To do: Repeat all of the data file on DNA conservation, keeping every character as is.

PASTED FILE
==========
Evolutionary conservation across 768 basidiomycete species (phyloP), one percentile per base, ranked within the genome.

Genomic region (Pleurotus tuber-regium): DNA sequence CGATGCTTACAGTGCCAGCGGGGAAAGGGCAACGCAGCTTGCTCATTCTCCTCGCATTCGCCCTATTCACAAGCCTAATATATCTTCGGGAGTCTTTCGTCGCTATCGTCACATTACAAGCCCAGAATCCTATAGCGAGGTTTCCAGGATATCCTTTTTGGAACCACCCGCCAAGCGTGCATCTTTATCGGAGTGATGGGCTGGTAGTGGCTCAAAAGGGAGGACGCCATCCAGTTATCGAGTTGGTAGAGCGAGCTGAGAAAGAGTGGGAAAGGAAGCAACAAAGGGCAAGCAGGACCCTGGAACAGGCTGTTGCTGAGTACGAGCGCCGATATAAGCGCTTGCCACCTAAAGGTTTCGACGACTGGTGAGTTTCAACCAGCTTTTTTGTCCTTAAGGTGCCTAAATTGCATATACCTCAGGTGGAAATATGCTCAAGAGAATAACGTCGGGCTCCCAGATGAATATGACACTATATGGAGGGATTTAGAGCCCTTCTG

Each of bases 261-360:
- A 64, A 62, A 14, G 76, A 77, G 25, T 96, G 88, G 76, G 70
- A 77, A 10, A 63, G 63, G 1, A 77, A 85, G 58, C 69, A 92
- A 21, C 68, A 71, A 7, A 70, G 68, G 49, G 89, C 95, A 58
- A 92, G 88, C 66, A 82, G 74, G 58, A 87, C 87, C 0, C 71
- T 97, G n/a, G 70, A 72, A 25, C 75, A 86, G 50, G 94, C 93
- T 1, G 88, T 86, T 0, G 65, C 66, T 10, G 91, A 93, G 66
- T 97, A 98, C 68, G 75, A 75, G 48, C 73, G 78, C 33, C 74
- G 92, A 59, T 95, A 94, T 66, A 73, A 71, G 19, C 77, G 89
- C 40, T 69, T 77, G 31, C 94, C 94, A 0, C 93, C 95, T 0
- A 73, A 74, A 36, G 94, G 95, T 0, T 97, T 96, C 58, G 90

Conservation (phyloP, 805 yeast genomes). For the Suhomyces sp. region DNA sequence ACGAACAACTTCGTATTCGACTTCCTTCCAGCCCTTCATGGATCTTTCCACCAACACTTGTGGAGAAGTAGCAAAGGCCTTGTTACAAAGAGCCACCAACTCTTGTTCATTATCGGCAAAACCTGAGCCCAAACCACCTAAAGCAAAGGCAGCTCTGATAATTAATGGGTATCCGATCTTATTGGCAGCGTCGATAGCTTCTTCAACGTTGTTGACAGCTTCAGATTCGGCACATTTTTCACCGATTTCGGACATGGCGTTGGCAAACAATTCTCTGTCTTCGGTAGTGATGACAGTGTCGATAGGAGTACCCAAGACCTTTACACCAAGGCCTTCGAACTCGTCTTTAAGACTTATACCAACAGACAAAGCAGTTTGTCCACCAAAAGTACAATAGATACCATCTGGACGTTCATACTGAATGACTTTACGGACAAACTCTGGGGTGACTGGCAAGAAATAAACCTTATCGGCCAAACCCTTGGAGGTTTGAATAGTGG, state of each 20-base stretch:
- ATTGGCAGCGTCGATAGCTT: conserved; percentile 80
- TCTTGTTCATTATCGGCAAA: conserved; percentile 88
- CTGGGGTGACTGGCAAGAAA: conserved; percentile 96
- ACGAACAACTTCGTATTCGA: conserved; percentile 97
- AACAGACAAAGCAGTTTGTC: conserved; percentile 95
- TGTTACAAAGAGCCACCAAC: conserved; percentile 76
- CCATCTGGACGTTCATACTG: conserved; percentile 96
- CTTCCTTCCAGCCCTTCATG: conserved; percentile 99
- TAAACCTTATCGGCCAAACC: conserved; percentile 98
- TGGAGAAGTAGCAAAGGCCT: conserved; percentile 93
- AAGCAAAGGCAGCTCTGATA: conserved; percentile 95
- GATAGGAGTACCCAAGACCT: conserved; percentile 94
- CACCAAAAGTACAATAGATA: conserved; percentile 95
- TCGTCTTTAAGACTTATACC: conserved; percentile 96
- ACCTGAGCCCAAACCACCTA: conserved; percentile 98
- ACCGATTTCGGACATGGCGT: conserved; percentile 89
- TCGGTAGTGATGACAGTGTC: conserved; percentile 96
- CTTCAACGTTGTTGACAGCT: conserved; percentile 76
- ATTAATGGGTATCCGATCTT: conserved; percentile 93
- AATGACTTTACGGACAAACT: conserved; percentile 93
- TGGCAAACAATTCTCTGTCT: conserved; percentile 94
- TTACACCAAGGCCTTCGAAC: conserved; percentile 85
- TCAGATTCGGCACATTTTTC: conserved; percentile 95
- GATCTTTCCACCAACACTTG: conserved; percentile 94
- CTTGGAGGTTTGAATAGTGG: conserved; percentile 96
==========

Evolutionary conservation across 768 basidiomycete species (phyloP), one percentile per base, ranked within the genome.

Genomic region (Pleurotus tuber-regium): DNA sequence CGATGCTTACAGTGCCAGCGGGGAAAGGGCAACGCAGCTTGCTCATTCTCCTCGCATTCGCCCTATTCACAAGCCTAATATATCTTCGGGAGTCTTTCGTCGCTATCGTCACATTACAAGCCCAGAATCCTATAGCGAGGTTTCCAGGATATCCTTTTTGGAACCACCCGCCAAGCGTGCATCTTTATCGGAGTGATGGGCTGGTAGTGGCTCAAAAGGGAGGACGCCATCCAGTTATCGAGTTGGTAGAGCGAGCTGAGAAAGAGTGGGAAAGGAAGCAACAAAGGGCAAGCAGGACCCTGGAACAGGCTGTTGCTGAGTACGAGCGCCGATATAAGCGCTTGCCACCTAAAGGTTTCGACGACTGGTGAGTTTCAACCAGCTTTTTTGTCCTTAAGGTGCCTAAATTGCATATACCTCAGGTGGAAATATGCTCAAGAGAATAACGTCGGGCTCCCAGATGAATATGACACTATATGGAGGGATTTAGAGCCCTTCTG

Each of bases 261-360:
- A 64, A 62, A 14, G 76, A 77, G 25, T 96, G 88, G 76, G 70
- A 77, A 10, A 63, G 63, G 1, A 77, A 85, G 58, C 69, A 92
- A 21, C 68, A 71, A 7, A 70, G 68, G 49, G 89, C 95, A 58
- A 92, G 88, C 66, A 82, G 74, G 58, A 87, C 87, C 0, C 71
- T 97, G n/a, G 70, A 72, A 25, C 75, A 86, G 50, G 94, C 93
- T 1, G 88, T 86, T 0, G 65, C 66, T 10, G 91, A 93, G 66
- T 97, A 98, C 68, G 75, A 75, G 48, C 73, G 78, C 33, C 74
- G 92, A 59, T 95, A 94, T 66, A 73, A 71, G 19, C 77, G 89
- C 40, T 69, T 77, G 31, C 94, C 94, A 0, C 93, C 95, T 0
- A 73, A 74, A 36, G 94, G 95, T 0, T 97, T 96, C 58, G 90

Conservation (phyloP, 805 yeast genomes). For the Suhomyces sp. region DNA sequence ACGAACAACTTCGTATTCGACTTCCTTCCAGCCCTTCATGGATCTTTCCACCAACACTTGTGGAGAAGTAGCAAAGGCCTTGTTACAAAGAGCCACCAACTCTTGTTCATTATCGGCAAAACCTGAGCCCAAACCACCTAAAGCAAAGGCAGCTCTGATAATTAATGGGTATCCGATCTTATTGGCAGCGTCGATAGCTTCTTCAACGTTGTTGACAGCTTCAGATTCGGCACATTTTTCACCGATTTCGGACATGGCGTTGGCAAACAATTCTCTGTCTTCGGTAGTGATGACAGTGTCGATAGGAGTACCCAAGACCTTTACACCAAGGCCTTCGAACTCGTCTTTAAGACTTATACCAACAGACAAAGCAGTTTGTCCACCAAAAGTACAATAGATACCATCTGGACGTTCATACTGAATGACTTTACGGACAAACTCTGGGGTGACTGGCAAGAAATAAACCTTATCGGCCAAACCCTTGGAGGTTTGAATAGTGG, state of each 20-base stretch:
- ATTGGCAGCGTCGATAGCTT: conserved; percentile 80
- TCTTGTTCATTATCGGCAAA: conserved; percentile 88
- CTGGGGTGACTGGCAAGAAA: conserved; percentile 96
- ACGAACAACTTCGTATTCGA: conserved; percentile 97
- AACAGACAAAGCAGTTTGTC: conserved; percentile 95
- TGTTACAAAGAGCCACCAAC: conserved; percentile 76
- CCATCTGGACGTTCATACTG: conserved; percentile 96
- CTTCCTTCCAGCCCTTCATG: conserved; percentile 99
- TAAACCTTATCGGCCAAACC: conserved; percentile 98
- TGGAGAAGTAGCAAAGGCCT: conserved; percentile 93
- AAGCAAAGGCAGCTCTGATA: conserved; percentile 95
- GATAGGAGTACCCAAGACCT: conserved; percentile 94
- CACCAAAAGTACAATAGATA: conserved; percentile 95
- TCGTCTTTAAGACTTATACC: conserved; percentile 96
- ACCTGAGCCCAAACCACCTA: conserved; percentile 98
- ACCGATTTCGGACATGGCGT: conserved; percentile 89
- TCGGTAGTGATGACAGTGTC: conserved; percentile 96
- CTTCAACGTTGTTGACAGCT: conserved; percentile 76
- ATTAATGGGTATCCGATCTT: conserved; percentile 93
- AATGACTTTACGGACAAACT: conserved; percentile 93
- TGGCAAACAATTCTCTGTCT: conserved; percentile 94
- TTACACCAAGGCCTTCGAAC: conserved; percentile 85
- TCAGATTCGGCACATTTTTC: conserved; percentile 95
- GATCTTTCCACCAACACTTG: conserved; percentile 94
- CTTGGAGGTTTGAATAGTGG: conserved; percentile 96